Tuesday, July 10, 2012

DHS Inspects Water Plant Control System

There is an interesting article on TheDailyMail.net about a recent DHS inspection of a water treatment facility in a small town in New York. The article claims that “the Department of Homeland Security is requiring the Village of Athens to replace the computers at the water filtration plant to make them less vulnerable to potential hacking of the computer system”. It seems that there is currently just a single computer controlling the drinking water treatment system and supporting the administrative office for the system.

Now, I am absolutely sure that whoever came through to do this inspection it wasn’t anyone from the US Department of Homeland Security. DHS has no authority over security at water treatment plants; that authority has been loosely given to the US Environmental Protection Agency. Even the EPA wouldn’t be concerned with the Athens water treatment facility because it serves less than 3,500 customers (total population of Athens, NY is 3991 according to Wikipedia with only 1600 households which would equate to less than 2,000 customers).

I suppose that it could be a New York State agency making this inspection, but the appropriate agency in NY is the Division of Homeland Security and Emergency Services (DHSES). Even so, this water system is so small that I doubt that even they would be terribly involved in looking at the cybersecurity of the installation. There are certainly larger, more viable targets in the State of New York that need attention.

It is almost certainly a good idea to have the administrative functions of the water authority and the control system for the treatment plant on separate networks. And that is certainly hard to do when the network consists of a single computer. Having said that, it appears that, in this case at least, those security measures are beyond the budget of this system; they only have money for one additional computer.

On a closing note the article explains:

“Once the new system is in place, Homeland Security officials will come in and monitor the system for free to ensure it meets current security needs.”

That cinches the case, it wasn’t DHS involved in this operation, nor DHSES. No government agency would spend that kind of time on a small, low risk water system like this.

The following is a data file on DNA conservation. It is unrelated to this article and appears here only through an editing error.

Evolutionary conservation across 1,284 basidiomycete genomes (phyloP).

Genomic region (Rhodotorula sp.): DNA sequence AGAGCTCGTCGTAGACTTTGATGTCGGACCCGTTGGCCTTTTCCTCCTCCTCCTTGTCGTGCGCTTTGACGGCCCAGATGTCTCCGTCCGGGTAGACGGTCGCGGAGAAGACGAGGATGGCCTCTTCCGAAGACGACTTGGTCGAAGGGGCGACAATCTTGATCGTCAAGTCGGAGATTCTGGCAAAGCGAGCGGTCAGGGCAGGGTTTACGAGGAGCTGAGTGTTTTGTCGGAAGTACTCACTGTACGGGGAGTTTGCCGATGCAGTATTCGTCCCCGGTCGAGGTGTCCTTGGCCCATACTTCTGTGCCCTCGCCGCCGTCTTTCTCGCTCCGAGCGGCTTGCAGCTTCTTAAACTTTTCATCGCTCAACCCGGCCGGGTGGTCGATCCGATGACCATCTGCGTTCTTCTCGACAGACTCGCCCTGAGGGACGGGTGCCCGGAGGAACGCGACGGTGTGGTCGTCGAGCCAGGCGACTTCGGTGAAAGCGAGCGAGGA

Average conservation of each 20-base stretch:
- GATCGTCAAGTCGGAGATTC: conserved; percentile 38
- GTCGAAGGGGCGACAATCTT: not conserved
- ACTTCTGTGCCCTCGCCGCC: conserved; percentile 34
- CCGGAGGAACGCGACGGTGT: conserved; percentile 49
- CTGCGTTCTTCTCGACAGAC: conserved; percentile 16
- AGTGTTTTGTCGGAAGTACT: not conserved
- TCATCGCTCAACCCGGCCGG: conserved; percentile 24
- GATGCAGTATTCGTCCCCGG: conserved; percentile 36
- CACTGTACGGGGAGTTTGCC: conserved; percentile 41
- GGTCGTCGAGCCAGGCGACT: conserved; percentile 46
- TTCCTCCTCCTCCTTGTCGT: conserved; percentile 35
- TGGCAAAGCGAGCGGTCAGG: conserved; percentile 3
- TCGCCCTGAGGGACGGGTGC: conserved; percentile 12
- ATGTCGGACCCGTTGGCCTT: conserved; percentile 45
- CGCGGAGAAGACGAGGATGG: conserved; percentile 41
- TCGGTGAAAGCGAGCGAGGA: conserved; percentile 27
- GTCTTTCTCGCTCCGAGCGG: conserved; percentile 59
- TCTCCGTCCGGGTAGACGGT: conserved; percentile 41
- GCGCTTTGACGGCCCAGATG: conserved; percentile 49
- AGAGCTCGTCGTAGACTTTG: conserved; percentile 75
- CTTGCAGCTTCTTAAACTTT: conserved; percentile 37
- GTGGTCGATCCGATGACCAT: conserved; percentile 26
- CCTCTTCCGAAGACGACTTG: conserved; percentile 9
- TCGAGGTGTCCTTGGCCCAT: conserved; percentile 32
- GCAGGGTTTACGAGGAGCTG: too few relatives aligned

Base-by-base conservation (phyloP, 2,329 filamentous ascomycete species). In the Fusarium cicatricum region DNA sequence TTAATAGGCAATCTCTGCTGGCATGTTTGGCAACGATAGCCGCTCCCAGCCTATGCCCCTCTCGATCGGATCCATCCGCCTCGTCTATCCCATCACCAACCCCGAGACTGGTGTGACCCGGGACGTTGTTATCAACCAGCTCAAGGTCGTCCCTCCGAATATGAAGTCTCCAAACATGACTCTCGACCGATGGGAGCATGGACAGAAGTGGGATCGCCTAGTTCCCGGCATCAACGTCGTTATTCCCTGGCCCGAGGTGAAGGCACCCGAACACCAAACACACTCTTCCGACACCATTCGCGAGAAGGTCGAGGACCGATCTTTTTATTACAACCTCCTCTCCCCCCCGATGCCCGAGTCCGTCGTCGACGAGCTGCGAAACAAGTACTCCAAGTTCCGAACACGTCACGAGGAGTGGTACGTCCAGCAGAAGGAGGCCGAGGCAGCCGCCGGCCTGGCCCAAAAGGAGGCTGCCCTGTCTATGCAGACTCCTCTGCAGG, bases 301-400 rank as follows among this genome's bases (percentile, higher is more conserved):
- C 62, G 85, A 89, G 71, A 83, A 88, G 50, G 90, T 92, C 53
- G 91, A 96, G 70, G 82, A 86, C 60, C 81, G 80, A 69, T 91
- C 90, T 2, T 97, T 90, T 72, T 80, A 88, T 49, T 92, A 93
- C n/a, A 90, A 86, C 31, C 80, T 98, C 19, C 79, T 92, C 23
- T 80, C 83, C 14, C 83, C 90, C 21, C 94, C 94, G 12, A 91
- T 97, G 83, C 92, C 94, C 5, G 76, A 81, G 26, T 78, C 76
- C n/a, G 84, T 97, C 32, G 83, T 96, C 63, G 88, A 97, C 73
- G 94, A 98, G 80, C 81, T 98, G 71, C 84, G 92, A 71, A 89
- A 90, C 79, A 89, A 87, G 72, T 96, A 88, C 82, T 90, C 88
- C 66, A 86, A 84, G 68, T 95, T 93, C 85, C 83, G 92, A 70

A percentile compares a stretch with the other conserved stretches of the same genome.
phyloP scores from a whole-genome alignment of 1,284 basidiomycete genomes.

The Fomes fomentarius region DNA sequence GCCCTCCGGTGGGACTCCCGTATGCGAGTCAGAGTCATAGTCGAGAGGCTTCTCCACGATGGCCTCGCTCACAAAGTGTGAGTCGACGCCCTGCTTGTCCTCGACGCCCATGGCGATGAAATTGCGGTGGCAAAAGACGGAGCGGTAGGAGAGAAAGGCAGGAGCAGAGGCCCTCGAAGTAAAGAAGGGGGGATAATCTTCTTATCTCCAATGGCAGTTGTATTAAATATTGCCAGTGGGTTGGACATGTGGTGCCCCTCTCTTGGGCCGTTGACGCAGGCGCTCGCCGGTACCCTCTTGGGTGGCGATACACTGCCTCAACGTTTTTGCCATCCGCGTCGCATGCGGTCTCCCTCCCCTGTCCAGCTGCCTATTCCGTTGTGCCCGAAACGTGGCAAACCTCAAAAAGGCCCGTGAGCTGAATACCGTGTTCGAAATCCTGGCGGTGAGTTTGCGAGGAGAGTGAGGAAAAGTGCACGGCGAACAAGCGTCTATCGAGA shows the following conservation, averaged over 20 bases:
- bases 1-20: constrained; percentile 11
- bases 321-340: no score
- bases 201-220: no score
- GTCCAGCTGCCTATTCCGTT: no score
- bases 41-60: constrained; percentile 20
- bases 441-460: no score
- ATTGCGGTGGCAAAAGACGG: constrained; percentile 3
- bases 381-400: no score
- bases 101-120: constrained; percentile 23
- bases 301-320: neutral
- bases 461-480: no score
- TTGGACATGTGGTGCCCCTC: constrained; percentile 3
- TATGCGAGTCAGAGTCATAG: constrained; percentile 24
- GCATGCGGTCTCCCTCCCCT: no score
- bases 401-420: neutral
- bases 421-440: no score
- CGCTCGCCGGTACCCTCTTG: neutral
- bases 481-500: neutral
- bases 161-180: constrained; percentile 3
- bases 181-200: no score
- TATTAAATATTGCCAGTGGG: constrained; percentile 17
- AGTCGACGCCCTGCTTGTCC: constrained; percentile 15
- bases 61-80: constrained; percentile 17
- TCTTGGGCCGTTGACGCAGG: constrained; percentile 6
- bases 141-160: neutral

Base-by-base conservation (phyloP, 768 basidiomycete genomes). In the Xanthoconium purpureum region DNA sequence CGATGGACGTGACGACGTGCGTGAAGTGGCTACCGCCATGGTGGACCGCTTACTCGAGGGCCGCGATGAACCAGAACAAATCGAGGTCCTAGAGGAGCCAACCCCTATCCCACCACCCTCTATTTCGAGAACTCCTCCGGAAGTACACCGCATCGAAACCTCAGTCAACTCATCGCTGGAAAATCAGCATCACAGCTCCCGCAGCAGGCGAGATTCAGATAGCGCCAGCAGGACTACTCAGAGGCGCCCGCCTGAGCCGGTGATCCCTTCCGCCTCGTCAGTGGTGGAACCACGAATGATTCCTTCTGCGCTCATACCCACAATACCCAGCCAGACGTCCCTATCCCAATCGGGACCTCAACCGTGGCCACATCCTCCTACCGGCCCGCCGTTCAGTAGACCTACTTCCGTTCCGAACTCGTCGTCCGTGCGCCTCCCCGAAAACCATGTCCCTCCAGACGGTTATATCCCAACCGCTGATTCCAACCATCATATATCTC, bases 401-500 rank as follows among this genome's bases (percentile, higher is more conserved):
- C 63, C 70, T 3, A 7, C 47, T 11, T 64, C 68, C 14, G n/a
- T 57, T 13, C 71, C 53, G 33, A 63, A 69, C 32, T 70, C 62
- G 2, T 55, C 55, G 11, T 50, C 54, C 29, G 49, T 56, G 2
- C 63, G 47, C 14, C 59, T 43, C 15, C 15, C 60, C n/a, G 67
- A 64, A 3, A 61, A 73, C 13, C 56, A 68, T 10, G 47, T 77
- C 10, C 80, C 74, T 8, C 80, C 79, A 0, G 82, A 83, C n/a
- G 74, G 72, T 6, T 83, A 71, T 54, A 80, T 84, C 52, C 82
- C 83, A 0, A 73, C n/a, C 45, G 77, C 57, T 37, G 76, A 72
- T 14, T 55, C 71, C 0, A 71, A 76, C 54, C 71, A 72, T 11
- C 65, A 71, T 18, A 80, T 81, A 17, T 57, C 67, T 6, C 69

1 comment:

hdk said...

I think you make a number of assumptions that are in error here. It most certainly could have been DHS through the protective security advisor program. PSAs engage water systems within their jurisdictions all the time, regardless of size. These security visits are not under the color of regulatory program, but instead intended to improve the partnership effort. PSAs are encouraged to visit as many CIKR assets w/n their AOR, whether as part of the ECIP program, SAVs, or general "good PSA'ing."

During those visits, PSAs make suggestions on how facilities might improve security - including recommendations on how to address IT/ICS vulnerabilities.

Furthermore, ICS CERT conducts these sorts of site visits all the time (http://www.us-cert.gov/control_systems/pdf/ICS-CERT_Monthly_Monitor_April2011.pdf).

While your comment on the size of the Athens facility would place it below the radar of DHS, it's not outside of the realm of possibility that the PSA may have offered up ICS CERT monitoring capabilities.

In reading this article, my suspicion is that you just have some clumsy reporting. No computers were required, b/c as you point out, DHS doesn't have the authority to do so. But "required" and "recommended" are close enough for folks that aren't as well versed in ins and outs of DHS programs.

Wrapping it up, I'll take the position that DHS may have conducted this inspection and made a recommendation (or "options for consideration," as they're caveated in some of those post-visit reports) rather than required new computers.

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